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The good news is that manufacturers are issuing a lot more coupons, worth a lot more money. The bad news is that fewer of those coupons will help you put food on the table – unless you like to feed your family shampoo and makeup.

New statistics show that coupons delivered in the Sunday newspaper inserts have been more plentiful and valuable so far this year, compared to the first half of last year. Kantar Media reports that more than 158 billion insert coupons were distributed through the end of June, up 3.4% from the first six months of 2013. Those coupons were valued at more than $267 billion, an 8% increase over this time last year.

But a whopping 65% of those coupons aren’t for things you can actually eat. Led by the personal care and health care categories, nonfood coupons represented two-thirds of all insert coupons printed, an increase of 8.2% over last year.

That’s great if you need to add more toothpaste and vitamins to your stash. But not so great if you like using coupons to buy food.

The latest figures represent a continuation of a trend, as noted by Kantar this time last year. The top categories for coupons at that time were razors, shaving cream, hair care, vitamins and pet food. The only edible products (by humans, at least) on the top ten list were “snacks” and “refrigerated meat”.

So far this year, the category of “refrigerated foods” saw the biggest drop in the number of coupons offered, leading an overall decline of 3.9% in the food category. Kantar attempted to put a positive spin on the numbers, saying as “coupon events decrease in refrigerated foods, remaining events will stand out to shoppers and retailers.”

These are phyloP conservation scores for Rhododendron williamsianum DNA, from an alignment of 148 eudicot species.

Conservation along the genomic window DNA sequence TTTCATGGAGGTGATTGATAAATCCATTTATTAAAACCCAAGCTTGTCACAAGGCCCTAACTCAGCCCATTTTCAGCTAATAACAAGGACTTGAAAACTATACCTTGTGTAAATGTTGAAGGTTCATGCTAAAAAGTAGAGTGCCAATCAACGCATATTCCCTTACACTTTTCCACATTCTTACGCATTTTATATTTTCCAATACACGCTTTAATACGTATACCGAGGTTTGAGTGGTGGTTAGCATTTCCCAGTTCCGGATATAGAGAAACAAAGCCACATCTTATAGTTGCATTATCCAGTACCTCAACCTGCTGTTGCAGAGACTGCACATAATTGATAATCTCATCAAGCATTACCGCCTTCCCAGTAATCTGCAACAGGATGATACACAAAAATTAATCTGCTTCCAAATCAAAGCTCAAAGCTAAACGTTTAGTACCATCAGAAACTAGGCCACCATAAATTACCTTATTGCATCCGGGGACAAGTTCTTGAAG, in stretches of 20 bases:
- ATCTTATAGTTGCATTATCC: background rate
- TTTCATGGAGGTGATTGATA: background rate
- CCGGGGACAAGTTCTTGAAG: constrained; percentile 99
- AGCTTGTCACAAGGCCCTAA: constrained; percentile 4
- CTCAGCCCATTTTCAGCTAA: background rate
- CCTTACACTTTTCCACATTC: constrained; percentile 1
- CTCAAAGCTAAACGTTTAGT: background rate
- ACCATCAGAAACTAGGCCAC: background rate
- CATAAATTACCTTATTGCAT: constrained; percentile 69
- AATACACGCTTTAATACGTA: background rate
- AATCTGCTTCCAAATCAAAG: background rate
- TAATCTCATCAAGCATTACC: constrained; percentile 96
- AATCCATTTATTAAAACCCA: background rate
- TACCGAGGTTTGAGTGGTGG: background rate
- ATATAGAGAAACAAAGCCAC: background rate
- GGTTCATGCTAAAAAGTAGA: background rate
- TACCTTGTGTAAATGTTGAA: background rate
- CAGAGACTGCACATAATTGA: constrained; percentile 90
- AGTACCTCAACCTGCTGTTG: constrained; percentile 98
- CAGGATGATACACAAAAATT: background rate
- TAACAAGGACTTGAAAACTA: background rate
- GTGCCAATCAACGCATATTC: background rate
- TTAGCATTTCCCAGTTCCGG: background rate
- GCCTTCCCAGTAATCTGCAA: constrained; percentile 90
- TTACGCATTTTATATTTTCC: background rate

In other words, there are so few coupons for refrigerated foods, that when you finally see one, you’ll really notice.

In another good news, bad news set of statistics, Kantar also reported that coupons’ values are increasing, but their expiration dates are approaching faster. The average face value of all insert coupons so far this year is $1.69, up 4.5% from this time last year. But the average length of time the coupons are valid, declined by 2.4%, to seven weeks. That marks “the seventh consecutive year of declining expiration lengths during the first half of the year,” Kantar points out.

So if you want to use coupons to stock up on more medicine and personal care items, you’d better act fast before your coupons expire. And if you want to use coupons to buy food for your family – well, if these trends continue, you might need to start looking in places other than your Sunday newspaper.

Image source: Flickr/Carol Pyles

2 Comments

  1. Pingback: Lucky Deal Makes Eating Out Easier |

  2. For me, this works because I don’t buy convenience, pre-packed and loaded with crap, frozen foods. Though I love getting household and HBA items for FREE.

    But as for actual ingredients, I say what I always say, go directly to the manufactures and get the coupons you really want.

    PS: Excellent post title. Nice grabber.

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